A few days ago I have started working on a PHP library for algorithms and data structures. PHPAlgorithms is still in progress and thus has a early beta status. But today, I have pushed the first data structure which is nearly full implemented: HashMaps.

A HashMap is characterized among others by its key-value storage property. The value is assigned to the key where the key is unique in within the map whereas the value can exist several times (assigned to different keys). When adding a key-value pair to the map, existing values corresponding to the key are overriden. If the key is not already present, the key-value-pair is going to be added to the map.

HashMaps differ from usual arrays by their bucket structure. Each HashMap has a defined size which is also the maximum number of possible buckets. Each key-value-pair is added to a bucket for a simple reason: when searching for an key/value, it should be enough to iterate over a bucket and not the entire map.

This means that the bucket index depends on the key. The index calculation is therefore performance-critical for HashMaps: if so-called hash-collisions occure, meaning that multiple keys have the same hash value, HashMaps get very ineffective. The worst case is that each key-value-pair is assigned to the same bucket and the map is in fact an array. Therefore, the key has to be hashed in a effective way where ideally keys that belong together are in the same bucket. In doing so, operations like finding K-Nearest-Neighbors or average calculations get cost-effective from the perspective of time and memory complexity (Big O).

Let’s have a closer look to the add() method:

1 2 3 4 5 6 7 8 9 10 11 12 13 14 15 16 17 18 19 20 21 22 | public function add($key, $value): bool { $arrayIndex = $this->getBucketIndex($key); $key = MapUtil::normalizeKey($key); if (isset($this->bucket[$arrayIndex])) { $list = $this->bucket[$arrayIndex]; } else { $list = new SinglyLinkedList(); } /* * the method checks the value if it is already * in the map or not. * * Notice that contains() looks for the value, not * key as below. */ if ($list->containsValue($value)) { return true; } $list->add($key, $value); $this->bucket[$arrayIndex] = $list; return true; } |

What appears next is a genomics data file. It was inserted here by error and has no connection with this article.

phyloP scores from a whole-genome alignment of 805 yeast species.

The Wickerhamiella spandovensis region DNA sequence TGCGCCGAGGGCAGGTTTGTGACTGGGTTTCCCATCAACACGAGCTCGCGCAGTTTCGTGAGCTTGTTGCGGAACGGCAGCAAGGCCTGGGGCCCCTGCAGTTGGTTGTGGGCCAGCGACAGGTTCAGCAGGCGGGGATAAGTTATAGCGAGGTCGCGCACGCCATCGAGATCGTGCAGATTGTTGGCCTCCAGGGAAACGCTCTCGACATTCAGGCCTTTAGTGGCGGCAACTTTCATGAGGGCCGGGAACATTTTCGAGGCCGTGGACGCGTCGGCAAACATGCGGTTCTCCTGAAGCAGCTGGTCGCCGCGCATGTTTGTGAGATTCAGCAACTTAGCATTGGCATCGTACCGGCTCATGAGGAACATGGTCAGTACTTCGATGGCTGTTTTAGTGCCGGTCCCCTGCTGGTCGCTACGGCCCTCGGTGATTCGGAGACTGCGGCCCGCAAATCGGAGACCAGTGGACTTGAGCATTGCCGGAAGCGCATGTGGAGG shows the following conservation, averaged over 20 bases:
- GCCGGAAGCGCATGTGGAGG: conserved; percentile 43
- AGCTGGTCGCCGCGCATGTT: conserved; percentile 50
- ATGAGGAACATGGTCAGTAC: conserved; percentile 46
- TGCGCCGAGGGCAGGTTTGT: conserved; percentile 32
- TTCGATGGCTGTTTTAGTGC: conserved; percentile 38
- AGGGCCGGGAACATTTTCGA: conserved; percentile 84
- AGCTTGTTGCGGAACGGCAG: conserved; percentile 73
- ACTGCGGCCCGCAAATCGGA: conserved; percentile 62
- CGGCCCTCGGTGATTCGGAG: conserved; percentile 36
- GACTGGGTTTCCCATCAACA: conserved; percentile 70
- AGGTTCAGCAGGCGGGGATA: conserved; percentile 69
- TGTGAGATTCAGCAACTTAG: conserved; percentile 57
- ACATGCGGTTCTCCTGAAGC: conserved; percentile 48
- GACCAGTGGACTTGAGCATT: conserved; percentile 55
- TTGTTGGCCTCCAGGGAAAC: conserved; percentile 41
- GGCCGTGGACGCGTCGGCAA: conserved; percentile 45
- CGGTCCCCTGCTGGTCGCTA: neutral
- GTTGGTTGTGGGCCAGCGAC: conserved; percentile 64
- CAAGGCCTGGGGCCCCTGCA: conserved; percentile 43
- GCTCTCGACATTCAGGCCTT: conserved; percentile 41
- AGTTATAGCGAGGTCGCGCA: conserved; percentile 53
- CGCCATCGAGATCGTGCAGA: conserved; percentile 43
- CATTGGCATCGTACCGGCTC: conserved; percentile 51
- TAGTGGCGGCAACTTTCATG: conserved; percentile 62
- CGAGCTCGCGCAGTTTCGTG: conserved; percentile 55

The method first calculates the bucket index and gets the head node at this index. Next, if the index is not in the array, a new node chain list is created. Otherwise, the list ist requested from the array. The value is not going to be added to the node chain when the value is already part of it. Otherwise, the value is added to the list and the bucket array at the hash position is updated.

#### CRUD Performance or Big O

HashMap uses a linked list in order to store values as node (chains). In the linked list class, inserting a node to the list hast O(1) in worst-case as the method adds the node to the top of the node chain (head).

1 2 3 4 5 6 | ... $node = new Node(); $node->setKey($key); $node->setValue($value); $this->append($node); ... |

The *node* object is created by setting the key and value. The *append()* method iterates over the head until the end is reached and sets the *next* attribute of the last node to the node that should be added to the list:

1 2 3 4 5 6 7 8 9 10 11 12 13 14 15 | public function append(?Node $node): bool { if ($node === null) { return false; } $head = $this->getHead(); if ($head === null) { $this->setHead($node); return true; } while ($head->getNext() !== null) { $head = $head->getNext(); } $head->setNext($node); return true; } |

Reading (Searching) and Updating in a hash map requires O(n) in worst-case where n is the bucket size at k’s hash position.

1 2 3 4 5 6 7 8 | $arrayIndex = $this->getBucketIndex($key); $head = $this->bucket[$arrayIndex]; while ($head !== null) { if ($head->getKey() === $key) { return $head; } $head = $head->getNext(); } |

Deleting from an hash map requires also O(n) as the whole bucket has to be searched for the key. If deletion should be done by value, the worst-case is O(m * n) where m is the number of buckets. Updating the *next* attribute of the searched node’s predecessor to its *next* attribute deletes the node from the chain.

It becomes clear that the way how the hash is calculated is very critical. If the hash value for every key is the same, chaining has no benefit and the hash map acts like an array (even worse: an array that calculates hashes and chains objects).

#### PHPAlgorithms on GitHub

PHPAlgorithms/HashMap is licensed under MIT and is available on GitHub. The library is in a early beta status. So use it on your own risk! and make a pull request if you find any bugs 🙂